Court of Appeals of Texas, Dallas.
Gloria BOYD, Appellant,
HOME HEALTH FIRST and Visiting Nurse Association, Appellees.
Feb. 2, 2001.
On Appeal from the 134th Judicial District Court, Dallas County, Texas, Trial Court Cause No. DV98-09350-G.
Before JAMES, JJ.
*1 Gloria Boyd appeals the trial court’s summary judgment in favor of Home Health First (HHF) and Visiting Nurse Association (VNA). In a single issue, Boyd claims the trial judge erred in granting summary judgment because fact issues exist. We reverse in part and affirm in part the trial court’s judgment.
Boyd injured her lower back on July 29, 1996 while attempting to lift a patient into a wheelchair at the patient’s home. She reported her injury and was given a “light-duty” assignment. Several months later, in a letter dated December 9, 1996, Boyd was informed that her employer would “no longer be able to provide modified duty as a means of employment.” The letter stated she could consult “Human Resources or [her] supervisor about additional job opportunities within Home Health First or any of [its] member organizations.” Boyd did not inquire about other positions within HHF and was subsequently terminated.
On December 9, 1998, Boyd sued HHF and VNA. In her petition, she alleged she was employed by both HHF and VNA and that she was terminated for filing a workers’ compensation claim. HHF and VNA filed an answer, generally denying Boyd’s claims. In addition, VNA denied being liable in the capacity in which it was sued. HHF and VNA then filed a motion for summary judgment, alleging each was entitled to judgment as a matter of law because (i) VNA was not Boyd’s employer and (ii) HHF did not terminate Boyd for filing a workers’ compensation claim. The trial judge agreed and granted summary judgment in favor of VNA and HHF. This appeal followed.
SUMMARY JUDGMENT STANDARD
The standards for reviewing summary judgment under rule 166a(c) are well established. See Muckelroy v. Richardson Indep. Sch. Dist., 884 S.W.2d 825, 828 (Tex.App.-Dallas 1994, writ denied).
Boyd first contends the trial judge erred in granting summary judgment because fact issues exist regarding whether Boyd was employed by VNA. Although HHF and VNA both claim Boyd was employed only by HHF on the date of her injury and thereafter, Boyd claims her summary judgment evidence creates a fact issue, thereby precluding summary judgment. We agree with Boyd.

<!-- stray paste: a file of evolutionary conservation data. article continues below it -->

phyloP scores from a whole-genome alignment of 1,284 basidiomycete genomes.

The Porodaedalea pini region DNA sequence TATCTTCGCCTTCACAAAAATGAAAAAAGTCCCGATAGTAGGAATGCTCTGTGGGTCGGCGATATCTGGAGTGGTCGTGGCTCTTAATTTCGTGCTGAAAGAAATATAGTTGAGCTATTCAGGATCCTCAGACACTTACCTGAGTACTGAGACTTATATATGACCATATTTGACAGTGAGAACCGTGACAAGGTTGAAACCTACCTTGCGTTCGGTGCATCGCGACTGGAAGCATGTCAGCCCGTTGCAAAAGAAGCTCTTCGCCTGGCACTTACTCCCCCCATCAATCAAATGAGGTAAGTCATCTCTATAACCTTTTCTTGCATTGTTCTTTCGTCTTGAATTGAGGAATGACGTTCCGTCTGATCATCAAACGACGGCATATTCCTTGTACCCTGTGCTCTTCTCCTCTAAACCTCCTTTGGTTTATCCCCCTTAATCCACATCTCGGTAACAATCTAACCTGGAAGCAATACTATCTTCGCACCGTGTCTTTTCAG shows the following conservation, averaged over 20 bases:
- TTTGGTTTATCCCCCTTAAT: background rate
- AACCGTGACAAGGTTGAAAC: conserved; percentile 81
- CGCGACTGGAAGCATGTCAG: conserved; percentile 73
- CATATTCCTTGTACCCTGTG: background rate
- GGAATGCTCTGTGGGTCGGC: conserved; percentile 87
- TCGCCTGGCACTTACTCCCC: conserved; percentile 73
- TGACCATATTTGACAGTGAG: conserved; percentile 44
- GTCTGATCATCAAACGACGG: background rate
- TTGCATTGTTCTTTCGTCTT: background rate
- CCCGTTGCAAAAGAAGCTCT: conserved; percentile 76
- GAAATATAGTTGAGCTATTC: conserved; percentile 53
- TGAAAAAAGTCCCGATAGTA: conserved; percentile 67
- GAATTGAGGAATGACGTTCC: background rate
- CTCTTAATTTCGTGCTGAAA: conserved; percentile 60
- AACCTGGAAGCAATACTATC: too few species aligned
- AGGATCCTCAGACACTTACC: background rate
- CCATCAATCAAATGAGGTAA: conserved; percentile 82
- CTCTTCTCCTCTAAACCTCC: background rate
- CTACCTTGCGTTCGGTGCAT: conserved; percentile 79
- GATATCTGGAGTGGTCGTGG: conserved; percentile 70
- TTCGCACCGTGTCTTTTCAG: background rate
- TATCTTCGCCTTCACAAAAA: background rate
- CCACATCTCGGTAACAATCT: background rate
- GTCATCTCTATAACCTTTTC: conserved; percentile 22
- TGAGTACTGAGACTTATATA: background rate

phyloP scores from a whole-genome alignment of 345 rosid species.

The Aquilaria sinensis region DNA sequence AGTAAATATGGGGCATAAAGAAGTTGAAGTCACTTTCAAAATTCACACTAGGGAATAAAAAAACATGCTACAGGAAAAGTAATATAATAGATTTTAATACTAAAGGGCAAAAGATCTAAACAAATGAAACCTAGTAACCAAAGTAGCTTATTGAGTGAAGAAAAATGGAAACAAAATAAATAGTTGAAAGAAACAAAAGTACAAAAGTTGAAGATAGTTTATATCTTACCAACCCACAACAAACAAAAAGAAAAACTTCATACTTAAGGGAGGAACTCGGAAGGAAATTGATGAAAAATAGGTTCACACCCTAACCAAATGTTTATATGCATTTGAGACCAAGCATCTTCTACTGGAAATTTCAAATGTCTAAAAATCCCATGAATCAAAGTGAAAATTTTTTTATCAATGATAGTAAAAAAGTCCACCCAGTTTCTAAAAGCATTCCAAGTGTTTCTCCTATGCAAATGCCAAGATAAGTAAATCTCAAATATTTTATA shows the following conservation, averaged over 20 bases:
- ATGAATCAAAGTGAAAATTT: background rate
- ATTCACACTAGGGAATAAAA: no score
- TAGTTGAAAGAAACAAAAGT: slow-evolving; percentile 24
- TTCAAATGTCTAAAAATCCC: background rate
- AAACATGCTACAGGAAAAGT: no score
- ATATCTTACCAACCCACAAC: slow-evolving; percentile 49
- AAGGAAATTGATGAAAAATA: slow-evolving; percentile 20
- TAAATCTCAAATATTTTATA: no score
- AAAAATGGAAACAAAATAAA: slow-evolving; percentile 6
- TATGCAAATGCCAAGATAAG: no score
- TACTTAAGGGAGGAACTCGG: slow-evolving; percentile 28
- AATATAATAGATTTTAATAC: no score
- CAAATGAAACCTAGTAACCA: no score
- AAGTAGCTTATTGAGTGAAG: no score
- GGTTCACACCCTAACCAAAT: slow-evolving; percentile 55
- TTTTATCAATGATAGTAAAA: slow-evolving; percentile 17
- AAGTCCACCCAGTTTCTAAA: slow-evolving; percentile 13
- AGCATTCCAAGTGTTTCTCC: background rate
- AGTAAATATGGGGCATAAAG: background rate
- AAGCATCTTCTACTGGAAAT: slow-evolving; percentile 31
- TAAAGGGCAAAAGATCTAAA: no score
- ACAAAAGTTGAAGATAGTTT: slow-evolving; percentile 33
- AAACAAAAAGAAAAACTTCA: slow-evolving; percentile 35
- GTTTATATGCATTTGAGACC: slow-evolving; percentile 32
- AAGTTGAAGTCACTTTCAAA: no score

*2 HHF and VNA filed a joint motion for summary judgment in which they alleged that, on the date of her injury, Boyd worked for HHF, not VNA. To support this claim, they attached the affidavit of Don Richardson, a VNA vice-president. Richardson testified that although Boyd had worked for VNA before July 1, 1996, after that date, (i) Boyd was not employed by and did not work for VNA, (ii) VNA did not have the right to control or have control over the employment of Boyd, and (iii) HHF had the right to control Boyd and her employment. They also attached the affidavit of Linda Mason, formerly Linda Bilbo (Bilbo), who testified Boyd worked for HHF at the time of her injury.
Although Richardson’s affidavit states Boyd was not employed by VNA, Boyd filed a response to the summary judgment motion, attaching a copy of the December 9, 1996 letter. The letter informed Boyd she would no longer be provided “modified duty as a means of employment ... after January 31, 1997.” The letterhead reads, “VNA Visiting Nurse Association.” The letter is signed by Jan Newitts and is copied to “Linda Bilbo, Director Risk Management” and “Don Richardson, Vice President, Human Resources.” Because the letter raises fact issues on whether Boyd was employed by VNA, we conclude the trial judge erred in granting summary judgment for VNA. We sustain Boyd’s issue to the extent it challenges the summary judgment granted in favor of VNA.
WORKERS’ COMPENSATION CLAIM
Next, Boyd argues the trial judge erred in granting summary judgment in favor of HHF because HHF terminated her for filing a workers’ compensation claim. We disagree.
Section 451.001 provides: